We use an older combine to harvest a few hundred acres of wheat a year (our own fields and a little custom harvesting for neighbors). The local farmers always seem a bit surprised to see me driving this old workhorse and running farm equipment during harvest. It is noisy, greasy, dusty work. At the end of a long harvest day, I get as dirty and scratched up as the rest of them, and am up before the sun doing it again. I don’t think they ever know quite what to expect from this “city girl.
A combine cuts the wheat plant (stalk and all), runs it through a thresher to separate the seeds into a bin up on top while it spits the rest of the stalks and chaff out behind. All this happens while the combine is moving down the rows. There are dozens of pulleys, belts, gears, wheels and mechanisms in this machine, all running in unison.
After being harvested, most of the wheat is taken to a grain elevator where it’s mixed with other farmers’ wheat. Wheat is like chocolate or coffee in that all of the varieties that are grown are usually thrown into a collective “pot” and sold on the commodities market, so that almost any all-purpose flour you buy at a store is a combination of many varieties.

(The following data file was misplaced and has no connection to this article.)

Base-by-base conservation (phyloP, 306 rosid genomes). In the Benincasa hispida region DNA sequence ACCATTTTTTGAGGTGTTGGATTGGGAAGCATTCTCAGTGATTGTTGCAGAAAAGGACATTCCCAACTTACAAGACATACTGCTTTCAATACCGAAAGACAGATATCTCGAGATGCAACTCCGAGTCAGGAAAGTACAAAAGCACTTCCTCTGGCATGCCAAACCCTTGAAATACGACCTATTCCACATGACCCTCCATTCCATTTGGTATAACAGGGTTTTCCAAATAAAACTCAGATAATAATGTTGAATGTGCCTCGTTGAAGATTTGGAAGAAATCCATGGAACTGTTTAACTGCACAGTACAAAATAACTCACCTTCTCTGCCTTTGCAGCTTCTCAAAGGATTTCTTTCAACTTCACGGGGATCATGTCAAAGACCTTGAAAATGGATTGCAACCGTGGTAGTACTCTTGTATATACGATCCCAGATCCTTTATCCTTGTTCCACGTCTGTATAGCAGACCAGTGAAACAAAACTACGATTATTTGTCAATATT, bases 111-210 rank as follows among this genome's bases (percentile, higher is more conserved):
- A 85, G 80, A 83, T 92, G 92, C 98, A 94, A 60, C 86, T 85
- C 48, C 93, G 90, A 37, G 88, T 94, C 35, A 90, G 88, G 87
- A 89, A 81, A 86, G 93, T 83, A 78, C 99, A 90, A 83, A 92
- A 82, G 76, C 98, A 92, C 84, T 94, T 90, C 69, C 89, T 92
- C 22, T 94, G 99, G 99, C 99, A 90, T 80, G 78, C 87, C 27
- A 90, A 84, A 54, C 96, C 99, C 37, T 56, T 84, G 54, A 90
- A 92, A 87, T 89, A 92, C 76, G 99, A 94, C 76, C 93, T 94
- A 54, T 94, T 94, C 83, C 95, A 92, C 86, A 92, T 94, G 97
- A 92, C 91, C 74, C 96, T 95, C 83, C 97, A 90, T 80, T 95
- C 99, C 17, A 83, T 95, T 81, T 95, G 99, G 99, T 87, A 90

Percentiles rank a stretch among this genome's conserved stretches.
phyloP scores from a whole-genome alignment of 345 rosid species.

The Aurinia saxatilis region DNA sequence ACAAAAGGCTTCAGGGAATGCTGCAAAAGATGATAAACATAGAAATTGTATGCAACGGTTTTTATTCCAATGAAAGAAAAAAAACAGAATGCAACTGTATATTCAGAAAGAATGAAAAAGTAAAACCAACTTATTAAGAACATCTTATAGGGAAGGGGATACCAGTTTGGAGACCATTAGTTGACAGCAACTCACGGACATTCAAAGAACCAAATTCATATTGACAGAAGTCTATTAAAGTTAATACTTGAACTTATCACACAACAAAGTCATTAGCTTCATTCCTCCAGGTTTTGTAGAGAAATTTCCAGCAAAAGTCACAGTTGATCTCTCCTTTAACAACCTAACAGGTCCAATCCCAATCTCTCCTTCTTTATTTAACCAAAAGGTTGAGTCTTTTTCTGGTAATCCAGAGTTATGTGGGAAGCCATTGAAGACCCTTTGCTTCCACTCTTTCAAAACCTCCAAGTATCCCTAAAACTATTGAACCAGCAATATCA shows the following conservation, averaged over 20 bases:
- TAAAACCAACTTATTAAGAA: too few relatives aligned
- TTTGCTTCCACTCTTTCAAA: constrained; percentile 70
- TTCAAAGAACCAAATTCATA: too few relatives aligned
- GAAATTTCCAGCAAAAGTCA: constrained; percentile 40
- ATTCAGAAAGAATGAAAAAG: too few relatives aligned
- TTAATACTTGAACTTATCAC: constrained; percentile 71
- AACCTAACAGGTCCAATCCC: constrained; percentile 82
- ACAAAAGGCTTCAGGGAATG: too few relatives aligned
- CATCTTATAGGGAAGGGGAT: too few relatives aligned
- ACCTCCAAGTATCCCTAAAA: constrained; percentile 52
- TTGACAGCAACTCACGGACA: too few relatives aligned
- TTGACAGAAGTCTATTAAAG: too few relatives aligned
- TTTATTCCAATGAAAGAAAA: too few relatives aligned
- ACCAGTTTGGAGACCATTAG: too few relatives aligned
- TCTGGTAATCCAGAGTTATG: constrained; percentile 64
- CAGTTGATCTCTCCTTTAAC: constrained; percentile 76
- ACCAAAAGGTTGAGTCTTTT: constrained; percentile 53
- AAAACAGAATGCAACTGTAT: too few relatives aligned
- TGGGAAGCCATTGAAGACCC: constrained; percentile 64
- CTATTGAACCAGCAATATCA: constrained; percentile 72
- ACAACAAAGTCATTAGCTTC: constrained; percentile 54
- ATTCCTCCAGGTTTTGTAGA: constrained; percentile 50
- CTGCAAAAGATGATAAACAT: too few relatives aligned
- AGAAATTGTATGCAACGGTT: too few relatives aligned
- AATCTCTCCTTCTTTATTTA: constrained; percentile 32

A little of the seed will be held over by the farmers, cleaned and “drilled” or planted in the fall. It will begin to grow, then go dormant over the winter and continue to grow in the spring with warm weather and moisture. It’s called “winter wheat” because part of the growth takes place over the fall and winter. Winter wheat is almost exclusively what is grown on the High Plains. Other types are planted in the spring in different regions.
A Crack At Heritage Wheat
I experiment with small batches of heritage wheat. We don’t grow these in larger amounts because the stalks don’t do well in modern combines and generally they are not as resistant to insects and disease as modern strains. Next season, I’ll be growing Turkey red winter wheat. It has some great characteristics and I am excited to find out if there is a notable difference in the baking quality and flavor. Almost all of the hard red winter wheat grown in the Midwest is descended from this landrace wheat. Turkey red was introduced in the 1870s from the Ukraine region. It is the source of winter hardiness in modern varieties as well as the general adaptability that made the hard red winter wheat industry possible on the Great Plains.